With the new year just around the corner, Pastor Bill Winston of the Living Word Christian Center is planning some major moves in his quest to make his vision of a "one stop shop for the spirit, soul and body" at the Forest Park Mall a reality.
In addition to the new high-end clothing retailer David Samuel, which opened in November, Winston plans to bring a health care clinic, an office and computer supply store and a bank into the mall in the first quarter of next year. The new additions will join already up-and-running establishments including the Ultra Foods grocery store and the Royal Christian Bookstore.
The medical and dental clinic, Winston said, will be geared toward uninsured or underinsured people who need basic treatment but cannot afford a $500 ER bill.
"We want it so you can come in and get quick care. It's for people who have minor ailmentsâ€"strep throat, for example, or small accidents," he said. "We're looking at charging people between $25 and $45 in cash."
The clinic, which has not yet been named, will be staffed mainly by doctors who are among the 15,000 or so members of Living Word's congregation, and will be located in the retail area of the mall facing Roosevelt Road, west of David Samuel, according to Winston.
Though details are still sketchy regarding the bank, Winston said that it has been in planning for over three years and is on track to open with FDIC (Federal Deposit Insurance Corporation) accreditation in early 2006. A sign for the Guaranty Bank is already up at its future site on the east end of the mall.
The professional store, Winston said, will also offer computer service as well as six-week computer training courses geared toward senior citizens. Later in the year, Winston said, he hopes to open a gym and fitness center at the mall as well. He already has several staff members actively researching equipment.
Winston's retail operations fall under the umbrella of City Services, Inc., the for-profit division of his empire which he began in 1997 before purchasing the mall for about $10 million. Winston, a native of Tuskegee, Ala., started his ministry in 1989 with a congregation of 12.
Forest Park officials remain cautiously optimistic regarding Winston's vision for the future of the mall. "Development has been coming along at a nice pace, though it would have been nice if it was a bit quicker," said Mayor Anthony Calderone.
Calderone acknowledged that the village does take a slight hit due to the church itself being exempt from property taxes as a religious institution. "Anytime you take any property off the tax rolls it's certainly going to have some effect overall," he said.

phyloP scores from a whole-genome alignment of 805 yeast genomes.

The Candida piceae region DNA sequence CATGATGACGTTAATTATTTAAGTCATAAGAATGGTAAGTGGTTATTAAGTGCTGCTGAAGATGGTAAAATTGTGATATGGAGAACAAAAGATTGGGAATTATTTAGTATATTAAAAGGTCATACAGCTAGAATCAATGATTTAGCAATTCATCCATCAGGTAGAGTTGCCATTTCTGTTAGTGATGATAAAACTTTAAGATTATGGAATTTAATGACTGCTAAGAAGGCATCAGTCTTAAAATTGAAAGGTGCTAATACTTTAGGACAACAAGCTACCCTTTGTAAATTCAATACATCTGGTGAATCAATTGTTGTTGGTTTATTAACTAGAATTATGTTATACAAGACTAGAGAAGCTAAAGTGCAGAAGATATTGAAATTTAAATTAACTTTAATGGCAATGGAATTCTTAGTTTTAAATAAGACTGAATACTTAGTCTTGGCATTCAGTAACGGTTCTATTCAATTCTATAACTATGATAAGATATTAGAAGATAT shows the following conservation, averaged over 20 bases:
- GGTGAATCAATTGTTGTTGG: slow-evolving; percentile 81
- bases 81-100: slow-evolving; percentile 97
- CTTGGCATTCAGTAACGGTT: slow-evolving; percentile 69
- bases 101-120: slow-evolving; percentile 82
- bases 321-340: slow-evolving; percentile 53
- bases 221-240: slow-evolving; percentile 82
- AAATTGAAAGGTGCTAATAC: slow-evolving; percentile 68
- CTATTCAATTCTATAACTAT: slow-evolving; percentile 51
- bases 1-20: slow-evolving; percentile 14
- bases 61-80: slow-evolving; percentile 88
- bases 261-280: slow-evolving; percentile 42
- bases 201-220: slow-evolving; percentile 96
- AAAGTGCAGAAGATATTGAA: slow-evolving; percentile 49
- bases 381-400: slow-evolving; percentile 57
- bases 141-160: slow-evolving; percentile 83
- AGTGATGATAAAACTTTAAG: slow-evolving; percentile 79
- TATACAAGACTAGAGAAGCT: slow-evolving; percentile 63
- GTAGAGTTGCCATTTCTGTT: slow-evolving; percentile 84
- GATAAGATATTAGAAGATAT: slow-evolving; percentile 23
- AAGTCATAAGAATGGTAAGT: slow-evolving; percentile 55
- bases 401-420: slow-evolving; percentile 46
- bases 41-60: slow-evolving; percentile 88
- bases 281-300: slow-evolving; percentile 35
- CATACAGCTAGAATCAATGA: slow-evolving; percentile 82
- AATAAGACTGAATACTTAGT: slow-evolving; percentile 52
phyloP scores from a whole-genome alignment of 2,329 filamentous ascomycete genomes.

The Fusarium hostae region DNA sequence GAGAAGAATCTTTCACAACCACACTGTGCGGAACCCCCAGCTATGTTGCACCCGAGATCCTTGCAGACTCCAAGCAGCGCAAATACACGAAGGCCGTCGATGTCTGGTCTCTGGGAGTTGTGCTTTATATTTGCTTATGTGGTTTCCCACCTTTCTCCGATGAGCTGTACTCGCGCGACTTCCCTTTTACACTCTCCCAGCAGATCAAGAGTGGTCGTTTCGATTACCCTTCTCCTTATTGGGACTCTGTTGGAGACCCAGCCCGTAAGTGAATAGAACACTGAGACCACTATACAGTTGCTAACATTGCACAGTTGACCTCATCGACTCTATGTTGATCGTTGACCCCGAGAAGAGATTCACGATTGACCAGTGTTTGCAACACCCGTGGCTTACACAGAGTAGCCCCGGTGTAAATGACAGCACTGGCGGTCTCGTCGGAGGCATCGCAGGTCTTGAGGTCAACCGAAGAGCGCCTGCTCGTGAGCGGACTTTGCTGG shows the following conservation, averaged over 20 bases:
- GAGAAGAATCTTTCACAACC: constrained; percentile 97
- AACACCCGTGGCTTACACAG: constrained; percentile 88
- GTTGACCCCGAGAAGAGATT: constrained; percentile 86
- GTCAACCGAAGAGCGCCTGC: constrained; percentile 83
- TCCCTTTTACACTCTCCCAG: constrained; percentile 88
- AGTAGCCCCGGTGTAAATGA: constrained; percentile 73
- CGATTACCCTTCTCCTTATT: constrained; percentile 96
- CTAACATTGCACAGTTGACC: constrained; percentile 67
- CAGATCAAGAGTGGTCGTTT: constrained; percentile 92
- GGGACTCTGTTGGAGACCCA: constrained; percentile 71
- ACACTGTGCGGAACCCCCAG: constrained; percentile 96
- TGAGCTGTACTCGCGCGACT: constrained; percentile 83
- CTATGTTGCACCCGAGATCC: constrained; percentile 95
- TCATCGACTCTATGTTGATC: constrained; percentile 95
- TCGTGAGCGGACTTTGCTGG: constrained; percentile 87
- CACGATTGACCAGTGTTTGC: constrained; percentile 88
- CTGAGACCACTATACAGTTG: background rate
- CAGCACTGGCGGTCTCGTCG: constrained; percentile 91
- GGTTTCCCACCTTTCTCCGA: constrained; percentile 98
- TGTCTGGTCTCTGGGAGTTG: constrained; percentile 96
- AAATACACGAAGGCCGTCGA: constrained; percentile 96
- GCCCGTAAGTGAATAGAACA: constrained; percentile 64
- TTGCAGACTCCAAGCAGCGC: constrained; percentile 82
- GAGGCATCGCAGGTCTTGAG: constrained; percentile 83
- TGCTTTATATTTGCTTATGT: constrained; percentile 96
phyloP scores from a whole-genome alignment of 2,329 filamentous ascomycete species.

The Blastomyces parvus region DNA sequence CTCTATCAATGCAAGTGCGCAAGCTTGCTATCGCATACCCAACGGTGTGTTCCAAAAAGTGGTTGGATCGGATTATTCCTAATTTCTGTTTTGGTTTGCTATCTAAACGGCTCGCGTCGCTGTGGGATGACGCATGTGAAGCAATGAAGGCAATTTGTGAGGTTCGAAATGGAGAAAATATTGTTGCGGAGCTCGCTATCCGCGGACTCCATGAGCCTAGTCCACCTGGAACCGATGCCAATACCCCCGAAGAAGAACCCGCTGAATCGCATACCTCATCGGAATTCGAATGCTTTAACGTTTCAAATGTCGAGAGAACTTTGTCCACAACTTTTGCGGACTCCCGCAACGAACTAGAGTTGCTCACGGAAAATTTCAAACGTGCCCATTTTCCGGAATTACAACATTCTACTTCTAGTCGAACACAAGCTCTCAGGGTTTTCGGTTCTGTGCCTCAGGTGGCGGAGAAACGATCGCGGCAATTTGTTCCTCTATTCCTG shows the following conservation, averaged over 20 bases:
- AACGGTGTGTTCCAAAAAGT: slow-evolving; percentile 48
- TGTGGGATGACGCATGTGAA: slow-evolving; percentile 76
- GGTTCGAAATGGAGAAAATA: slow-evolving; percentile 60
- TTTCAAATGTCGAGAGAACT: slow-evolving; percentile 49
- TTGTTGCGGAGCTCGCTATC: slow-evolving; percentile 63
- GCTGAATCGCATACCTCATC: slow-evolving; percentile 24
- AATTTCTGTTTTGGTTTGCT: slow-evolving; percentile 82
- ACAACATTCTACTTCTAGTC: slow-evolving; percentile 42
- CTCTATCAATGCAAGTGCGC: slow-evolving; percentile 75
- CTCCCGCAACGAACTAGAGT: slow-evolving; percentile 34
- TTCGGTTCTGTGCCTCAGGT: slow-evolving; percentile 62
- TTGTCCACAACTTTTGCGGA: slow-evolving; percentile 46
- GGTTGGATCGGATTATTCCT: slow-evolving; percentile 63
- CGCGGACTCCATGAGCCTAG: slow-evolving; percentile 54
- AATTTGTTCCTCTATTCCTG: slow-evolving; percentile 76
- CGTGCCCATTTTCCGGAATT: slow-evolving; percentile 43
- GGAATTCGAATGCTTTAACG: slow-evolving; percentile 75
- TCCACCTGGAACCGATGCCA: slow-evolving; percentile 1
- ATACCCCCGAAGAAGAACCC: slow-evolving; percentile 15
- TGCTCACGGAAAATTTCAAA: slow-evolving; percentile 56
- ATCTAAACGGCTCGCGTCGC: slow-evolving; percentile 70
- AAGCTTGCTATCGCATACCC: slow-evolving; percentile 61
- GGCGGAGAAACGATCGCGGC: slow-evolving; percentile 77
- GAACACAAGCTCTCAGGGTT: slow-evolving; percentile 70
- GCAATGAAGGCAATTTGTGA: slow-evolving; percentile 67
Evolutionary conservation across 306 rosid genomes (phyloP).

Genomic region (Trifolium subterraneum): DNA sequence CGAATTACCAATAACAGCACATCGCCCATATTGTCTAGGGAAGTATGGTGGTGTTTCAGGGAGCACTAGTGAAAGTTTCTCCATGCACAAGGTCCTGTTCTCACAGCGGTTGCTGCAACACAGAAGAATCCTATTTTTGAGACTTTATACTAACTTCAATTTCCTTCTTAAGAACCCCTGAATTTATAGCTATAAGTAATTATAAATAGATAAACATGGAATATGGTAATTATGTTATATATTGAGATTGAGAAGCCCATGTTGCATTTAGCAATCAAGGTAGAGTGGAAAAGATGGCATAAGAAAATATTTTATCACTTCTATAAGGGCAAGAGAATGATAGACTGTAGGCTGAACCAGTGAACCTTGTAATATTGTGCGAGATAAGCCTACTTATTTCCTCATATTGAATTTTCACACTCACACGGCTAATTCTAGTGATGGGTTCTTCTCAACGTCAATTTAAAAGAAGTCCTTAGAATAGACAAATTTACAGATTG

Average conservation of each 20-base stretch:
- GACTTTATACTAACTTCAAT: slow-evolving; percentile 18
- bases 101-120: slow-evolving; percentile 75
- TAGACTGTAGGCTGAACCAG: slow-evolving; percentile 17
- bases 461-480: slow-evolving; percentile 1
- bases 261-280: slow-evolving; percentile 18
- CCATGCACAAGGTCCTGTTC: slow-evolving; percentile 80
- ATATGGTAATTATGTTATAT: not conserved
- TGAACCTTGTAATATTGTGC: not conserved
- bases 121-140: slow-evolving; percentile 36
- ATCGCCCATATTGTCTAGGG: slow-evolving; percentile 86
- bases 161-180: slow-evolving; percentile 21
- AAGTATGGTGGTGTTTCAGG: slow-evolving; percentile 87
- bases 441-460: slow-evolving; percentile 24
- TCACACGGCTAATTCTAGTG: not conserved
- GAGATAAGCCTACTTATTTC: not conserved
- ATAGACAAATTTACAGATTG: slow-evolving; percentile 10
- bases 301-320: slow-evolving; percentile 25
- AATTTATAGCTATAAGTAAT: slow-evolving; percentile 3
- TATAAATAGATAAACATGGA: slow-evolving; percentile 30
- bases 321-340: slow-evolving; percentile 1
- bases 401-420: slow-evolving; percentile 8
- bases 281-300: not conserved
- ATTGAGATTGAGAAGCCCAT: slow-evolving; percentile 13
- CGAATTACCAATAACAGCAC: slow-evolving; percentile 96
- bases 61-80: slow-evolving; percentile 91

Joseph Business School
As he seeks to bring more businesses into the Forest Park Mall, Winston may not need to look far, as he has an eager crop of entrepreneurs right in the building. The Illinois Department of Education-certified Joseph Center for Business Development has been providing 9-month crash courses in business at the mall since 1998.
The center, according to director Mark Muse, combines practical instruction by visiting lecturers from top business schools, including Harvard and Northwestern with bible-based lessons in business ethics. Winston is a constant presence at the school, and teaches three classes each term.
The school's students, who range from recent GED recipients to licensed attorneys, either enter the school with a vision for their future business or develop one soon after beginning the course. Their proposed business plan is then put through a "feasibility study"â€"which Muse said ensures that students are not confusing hobbies with businessesâ€"after which students are guided through the necessary steps toward making their business a reality.
In addition to lectures, which are held every Saturday morning, students are taken on field trips to explore successful area businesses and are able to intern at existing businesses in the mall, while participating in the planning stages of future undertakings, including a bottled water company.
The 9 month course costs $2,625.
In response to an "inundation" of phone calls and e-mails from around the country as well as interest in the school expressed to Winston during his travels around the world, Muse said, the school is working to develop an interactive component which would allow students to view videotaped lectures and complete the course online.
Those who need some extra guidance after graduating from the school are able to rent space in the Joseph Center's "incubator program," also located on the lower level of the Forest Park Mall. There, students are able to rent office space at a nominal fee for up to two years, taking advantage of secretarial support and business consultation offered through the center.
"Most entrepreneurs who don't succeed either don't have a strong plan or are undercapitalized," said Muse. "We can assist with that."
Muse joined the Living Word congregation in 1997 after visiting the church with his sister, who was already a member. He soon began volunteering and "before I knew it was spending more time volunteering than on my own business, and from there it evolved into a full-time paid position."
More information on the school is available at www. josephcenter.com.